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Los Angeles Times"These two volumes are tales of two Berkeleys -- one the academic Berkeley and the other the political Berkeley -- joined together like Siamese twins but with separate minds and mostly separate bodies; quarreling but sharing some of their life support organs," he sums up. "The great mystery of the University of California, and particularly of its Berkeley campus, is how it could achieve so many academic triumphs while being subject to so much political turmoil."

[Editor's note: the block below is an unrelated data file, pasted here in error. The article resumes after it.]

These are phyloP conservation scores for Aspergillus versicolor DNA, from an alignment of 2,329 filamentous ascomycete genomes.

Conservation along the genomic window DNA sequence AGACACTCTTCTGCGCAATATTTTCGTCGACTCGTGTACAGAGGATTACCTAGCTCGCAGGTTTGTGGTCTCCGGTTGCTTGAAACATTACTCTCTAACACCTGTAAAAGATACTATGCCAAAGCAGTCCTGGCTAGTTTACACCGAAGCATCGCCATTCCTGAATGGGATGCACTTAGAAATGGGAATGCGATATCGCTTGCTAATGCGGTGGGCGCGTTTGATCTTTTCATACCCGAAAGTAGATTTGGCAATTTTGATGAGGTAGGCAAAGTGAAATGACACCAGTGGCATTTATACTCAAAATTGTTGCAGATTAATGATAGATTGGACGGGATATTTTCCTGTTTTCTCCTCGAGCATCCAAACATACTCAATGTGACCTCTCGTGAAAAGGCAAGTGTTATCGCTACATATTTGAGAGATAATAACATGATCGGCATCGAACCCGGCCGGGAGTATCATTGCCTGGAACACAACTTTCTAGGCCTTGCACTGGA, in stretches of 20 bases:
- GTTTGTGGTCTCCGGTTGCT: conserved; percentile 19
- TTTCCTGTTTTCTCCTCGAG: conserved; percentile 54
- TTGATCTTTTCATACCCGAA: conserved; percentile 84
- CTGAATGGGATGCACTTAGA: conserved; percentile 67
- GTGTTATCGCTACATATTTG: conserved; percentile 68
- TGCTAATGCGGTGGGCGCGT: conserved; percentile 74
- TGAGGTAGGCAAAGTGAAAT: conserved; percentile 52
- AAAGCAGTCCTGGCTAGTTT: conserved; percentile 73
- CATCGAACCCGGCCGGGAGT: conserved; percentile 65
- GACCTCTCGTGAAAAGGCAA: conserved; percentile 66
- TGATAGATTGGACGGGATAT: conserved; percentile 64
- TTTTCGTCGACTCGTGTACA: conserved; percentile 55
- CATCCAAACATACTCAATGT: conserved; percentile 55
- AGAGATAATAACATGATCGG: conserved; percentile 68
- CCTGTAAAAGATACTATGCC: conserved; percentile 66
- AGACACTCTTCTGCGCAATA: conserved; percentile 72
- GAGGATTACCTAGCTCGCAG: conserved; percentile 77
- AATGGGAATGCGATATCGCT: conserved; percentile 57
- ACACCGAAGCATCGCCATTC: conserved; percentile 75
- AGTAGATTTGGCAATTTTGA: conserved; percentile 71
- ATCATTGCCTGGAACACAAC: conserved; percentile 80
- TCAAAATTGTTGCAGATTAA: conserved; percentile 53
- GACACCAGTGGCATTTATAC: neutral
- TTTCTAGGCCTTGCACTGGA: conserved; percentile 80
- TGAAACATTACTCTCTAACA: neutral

Kerr is too decorous to say it aloud, but the mystery is solved in the pages of The Gold and the Blue. The triumphs were achieved precisely because Kerr was there to play the role for which he was condemned by so many of his adversaries on the left and the right -- he was the classic liberal, committed to the highest ideals but always willing to compromise in service of those ideals. A president with more modest aspirations, or one who was willing to sacrifice himself on principle, would not have accomplished nearly as much. — Jonathan Kirsch